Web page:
It’s a really cool story. Coco Chanel was in the audience. All of the Bohemians were on the ground floor, and all of the upper class were where they always were, which was looking down on everybody in the balcony. The ballet was crazy, instinctual. The Bohemians loved it—it didn’t follow any pattern. And the upper class hated it. There were riots in the theater.
So last year, to celebrate, I made an absinthe ice cream, which is to represent the Bohemians: the free spirit, spring, blossoming, herbs. Then I threw perfectly piped meringue kisses into it, which we made in our kitchen. You have to follow every single rule to make those—they have to dry out for two hours before you bake them, it’s this whole process…Those represented the upper class. You throw them into the ice cream and after about two days, they just get crushed.
We didn’t tell everybody the story. The flavor was just really great, and it felt right. But I think that it gives gravity to the things that you do…You should know why you do things. If you do, there’s something magical that seeps through. It kind of jumps through the ice cream, or jumps through the painting. That’s where great artists become great. They can answer “why” to all of these things, even if it doesn’t matter to the person who’s using it or watching it.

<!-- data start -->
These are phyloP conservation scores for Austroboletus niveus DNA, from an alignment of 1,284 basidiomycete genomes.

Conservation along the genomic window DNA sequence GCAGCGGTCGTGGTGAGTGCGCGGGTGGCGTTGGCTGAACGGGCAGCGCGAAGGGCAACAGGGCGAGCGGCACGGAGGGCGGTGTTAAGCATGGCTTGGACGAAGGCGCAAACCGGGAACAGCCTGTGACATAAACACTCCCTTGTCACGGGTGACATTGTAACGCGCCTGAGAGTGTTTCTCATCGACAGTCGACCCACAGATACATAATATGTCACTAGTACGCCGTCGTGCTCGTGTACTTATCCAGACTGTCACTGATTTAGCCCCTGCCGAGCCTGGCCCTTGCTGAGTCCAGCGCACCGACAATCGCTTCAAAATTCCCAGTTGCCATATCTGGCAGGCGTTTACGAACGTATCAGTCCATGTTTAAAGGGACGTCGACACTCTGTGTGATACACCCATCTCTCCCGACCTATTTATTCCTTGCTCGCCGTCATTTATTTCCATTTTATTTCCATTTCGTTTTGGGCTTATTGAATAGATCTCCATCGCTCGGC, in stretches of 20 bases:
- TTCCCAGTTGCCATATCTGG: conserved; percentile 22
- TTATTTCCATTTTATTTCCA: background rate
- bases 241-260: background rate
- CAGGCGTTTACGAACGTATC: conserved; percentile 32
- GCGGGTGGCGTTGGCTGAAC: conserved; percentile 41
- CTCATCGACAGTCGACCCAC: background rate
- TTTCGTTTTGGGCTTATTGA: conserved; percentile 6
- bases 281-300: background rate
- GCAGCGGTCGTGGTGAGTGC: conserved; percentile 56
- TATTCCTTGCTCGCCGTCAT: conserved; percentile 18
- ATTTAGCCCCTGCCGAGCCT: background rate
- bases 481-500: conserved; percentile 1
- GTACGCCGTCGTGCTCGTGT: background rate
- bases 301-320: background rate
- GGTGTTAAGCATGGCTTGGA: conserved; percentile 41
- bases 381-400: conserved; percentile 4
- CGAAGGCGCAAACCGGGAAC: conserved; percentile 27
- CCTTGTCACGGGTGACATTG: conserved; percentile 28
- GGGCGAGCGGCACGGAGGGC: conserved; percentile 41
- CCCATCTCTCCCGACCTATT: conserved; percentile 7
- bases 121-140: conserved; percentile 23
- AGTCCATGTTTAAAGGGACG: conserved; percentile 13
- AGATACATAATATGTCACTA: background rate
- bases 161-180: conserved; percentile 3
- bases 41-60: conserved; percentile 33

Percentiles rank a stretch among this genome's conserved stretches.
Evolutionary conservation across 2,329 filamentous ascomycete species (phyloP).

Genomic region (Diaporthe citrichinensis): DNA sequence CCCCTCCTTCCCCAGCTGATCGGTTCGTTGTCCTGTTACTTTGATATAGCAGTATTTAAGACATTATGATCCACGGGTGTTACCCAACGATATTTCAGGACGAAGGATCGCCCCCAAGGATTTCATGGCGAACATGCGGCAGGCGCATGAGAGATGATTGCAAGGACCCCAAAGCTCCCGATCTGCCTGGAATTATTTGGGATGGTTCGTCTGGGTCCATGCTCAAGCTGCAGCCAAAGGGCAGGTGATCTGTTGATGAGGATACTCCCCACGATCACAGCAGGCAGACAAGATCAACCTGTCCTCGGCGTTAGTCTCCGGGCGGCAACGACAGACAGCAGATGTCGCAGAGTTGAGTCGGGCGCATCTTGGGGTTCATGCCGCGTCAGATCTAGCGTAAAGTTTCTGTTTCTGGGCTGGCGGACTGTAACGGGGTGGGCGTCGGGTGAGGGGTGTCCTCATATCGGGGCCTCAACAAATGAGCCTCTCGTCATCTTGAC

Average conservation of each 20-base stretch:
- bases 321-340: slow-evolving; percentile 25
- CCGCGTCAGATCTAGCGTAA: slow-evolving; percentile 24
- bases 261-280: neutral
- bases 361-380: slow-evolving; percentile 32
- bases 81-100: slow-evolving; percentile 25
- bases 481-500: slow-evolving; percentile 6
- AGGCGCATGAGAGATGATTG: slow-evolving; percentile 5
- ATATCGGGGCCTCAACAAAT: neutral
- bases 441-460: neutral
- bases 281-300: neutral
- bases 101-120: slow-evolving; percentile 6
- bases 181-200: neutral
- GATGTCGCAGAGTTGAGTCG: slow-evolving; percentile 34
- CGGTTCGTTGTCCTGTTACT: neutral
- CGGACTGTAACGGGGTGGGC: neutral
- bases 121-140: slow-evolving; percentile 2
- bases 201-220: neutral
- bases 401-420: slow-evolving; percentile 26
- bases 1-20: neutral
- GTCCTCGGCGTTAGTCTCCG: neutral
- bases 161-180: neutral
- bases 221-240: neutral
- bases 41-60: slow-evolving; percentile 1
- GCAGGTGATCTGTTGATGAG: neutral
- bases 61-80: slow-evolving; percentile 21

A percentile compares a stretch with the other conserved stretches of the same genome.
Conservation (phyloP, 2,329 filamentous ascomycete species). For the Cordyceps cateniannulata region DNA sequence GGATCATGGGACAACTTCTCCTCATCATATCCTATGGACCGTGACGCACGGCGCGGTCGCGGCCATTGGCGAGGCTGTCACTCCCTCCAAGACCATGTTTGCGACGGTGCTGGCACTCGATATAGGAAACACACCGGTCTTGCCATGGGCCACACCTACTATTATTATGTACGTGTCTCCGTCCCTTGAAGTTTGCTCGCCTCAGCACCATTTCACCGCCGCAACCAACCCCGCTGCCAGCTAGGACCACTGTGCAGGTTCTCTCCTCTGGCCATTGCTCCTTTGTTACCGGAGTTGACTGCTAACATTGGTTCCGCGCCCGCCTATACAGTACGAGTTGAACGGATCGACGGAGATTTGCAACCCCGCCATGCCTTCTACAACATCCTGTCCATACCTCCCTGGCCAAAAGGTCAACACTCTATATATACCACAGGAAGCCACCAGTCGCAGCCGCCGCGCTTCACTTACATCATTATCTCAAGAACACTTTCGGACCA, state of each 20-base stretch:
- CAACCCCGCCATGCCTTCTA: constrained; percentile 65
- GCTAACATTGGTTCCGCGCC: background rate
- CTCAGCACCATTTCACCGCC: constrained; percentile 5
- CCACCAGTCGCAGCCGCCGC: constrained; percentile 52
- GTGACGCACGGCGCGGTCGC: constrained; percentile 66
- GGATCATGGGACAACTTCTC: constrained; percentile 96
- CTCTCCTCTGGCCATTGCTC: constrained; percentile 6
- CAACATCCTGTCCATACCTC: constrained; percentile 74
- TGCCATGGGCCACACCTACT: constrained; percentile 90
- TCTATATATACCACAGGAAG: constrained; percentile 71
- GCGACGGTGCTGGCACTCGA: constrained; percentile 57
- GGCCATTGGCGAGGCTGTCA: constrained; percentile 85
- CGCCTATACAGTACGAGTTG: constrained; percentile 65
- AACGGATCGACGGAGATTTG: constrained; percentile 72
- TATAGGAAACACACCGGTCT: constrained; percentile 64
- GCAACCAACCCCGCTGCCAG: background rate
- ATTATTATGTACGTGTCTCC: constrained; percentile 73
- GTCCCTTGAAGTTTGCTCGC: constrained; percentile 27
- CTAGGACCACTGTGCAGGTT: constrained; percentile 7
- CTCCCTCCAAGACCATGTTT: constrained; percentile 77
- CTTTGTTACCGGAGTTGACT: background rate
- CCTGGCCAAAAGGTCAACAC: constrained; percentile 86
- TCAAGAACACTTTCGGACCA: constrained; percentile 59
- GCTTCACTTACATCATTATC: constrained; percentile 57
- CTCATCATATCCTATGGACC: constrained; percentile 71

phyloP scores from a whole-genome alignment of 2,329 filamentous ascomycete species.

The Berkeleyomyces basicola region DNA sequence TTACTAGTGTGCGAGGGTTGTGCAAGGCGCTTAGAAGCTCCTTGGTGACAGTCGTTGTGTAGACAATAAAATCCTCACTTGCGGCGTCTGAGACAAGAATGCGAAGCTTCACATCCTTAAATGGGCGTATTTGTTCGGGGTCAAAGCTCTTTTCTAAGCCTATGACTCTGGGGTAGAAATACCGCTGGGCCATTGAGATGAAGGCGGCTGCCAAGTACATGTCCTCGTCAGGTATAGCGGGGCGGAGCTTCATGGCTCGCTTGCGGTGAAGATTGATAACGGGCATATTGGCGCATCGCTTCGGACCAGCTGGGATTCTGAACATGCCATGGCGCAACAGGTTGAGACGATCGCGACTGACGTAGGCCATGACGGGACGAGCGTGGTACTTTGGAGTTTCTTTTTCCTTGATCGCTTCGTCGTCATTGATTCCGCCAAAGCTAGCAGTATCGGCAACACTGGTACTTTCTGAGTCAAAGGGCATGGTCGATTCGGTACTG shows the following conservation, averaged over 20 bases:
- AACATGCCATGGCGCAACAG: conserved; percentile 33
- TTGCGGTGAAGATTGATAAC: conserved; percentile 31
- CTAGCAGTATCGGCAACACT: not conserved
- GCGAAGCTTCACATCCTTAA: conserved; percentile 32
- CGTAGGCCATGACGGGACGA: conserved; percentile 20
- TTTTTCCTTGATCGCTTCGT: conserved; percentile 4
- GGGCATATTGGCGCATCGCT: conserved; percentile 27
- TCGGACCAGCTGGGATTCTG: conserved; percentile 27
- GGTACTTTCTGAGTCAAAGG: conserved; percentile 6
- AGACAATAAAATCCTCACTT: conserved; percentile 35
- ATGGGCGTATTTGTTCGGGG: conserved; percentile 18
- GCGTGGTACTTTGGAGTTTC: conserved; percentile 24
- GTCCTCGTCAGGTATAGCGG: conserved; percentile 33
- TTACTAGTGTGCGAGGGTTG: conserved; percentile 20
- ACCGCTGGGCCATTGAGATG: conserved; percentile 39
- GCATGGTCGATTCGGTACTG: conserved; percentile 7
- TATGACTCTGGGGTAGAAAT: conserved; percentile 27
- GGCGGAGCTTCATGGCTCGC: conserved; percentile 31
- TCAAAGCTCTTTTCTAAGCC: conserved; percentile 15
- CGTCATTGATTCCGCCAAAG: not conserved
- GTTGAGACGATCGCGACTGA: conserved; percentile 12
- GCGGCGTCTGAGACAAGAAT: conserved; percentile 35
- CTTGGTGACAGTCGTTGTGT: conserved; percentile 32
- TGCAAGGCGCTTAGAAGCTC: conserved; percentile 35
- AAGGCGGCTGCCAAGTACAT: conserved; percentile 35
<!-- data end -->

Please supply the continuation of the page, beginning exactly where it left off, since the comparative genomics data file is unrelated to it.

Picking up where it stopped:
G: Now that your business has grown, is it harder to plan ahead for seasonal flavors or to maintain quality as you’ve scaled?
JBB: We’ve always had to think quite a bit ahead anyway because we work with farmers. They need to know what kind of pumpkins
we want by March, so we already know what the pumpkin flavor looks like this year, and we always do by March. We start planning it that far out.
Growth only helps all of this. What I learned when I was very young and just starting out is that when you’re buying several flats of strawberries
from a farmer, they really don’t care much about you. They’re not going to give you any good pricing, and they’re not going to give you the best ones because they need that for the showpieces in the market. But when you can buy a whole field of strawberries from them, and also a field of blueberries, and a field of raspberries—well, then you’re partners with them. They value that immensely, and they will do whatever you want to do. They’ll grow whatever strawberries you want. Don’t even get me started on the dairy business.
Excerpted from Jeni's Splendid Ice Cream Desserts by Jeni Britton Bauer (Artisan Books). Copyright © 2014.
Photographs by Kelsey McClellan.
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Hungry for more? We also asked Jeni how she’d make ice cream out of the weirdest flavors we could think of.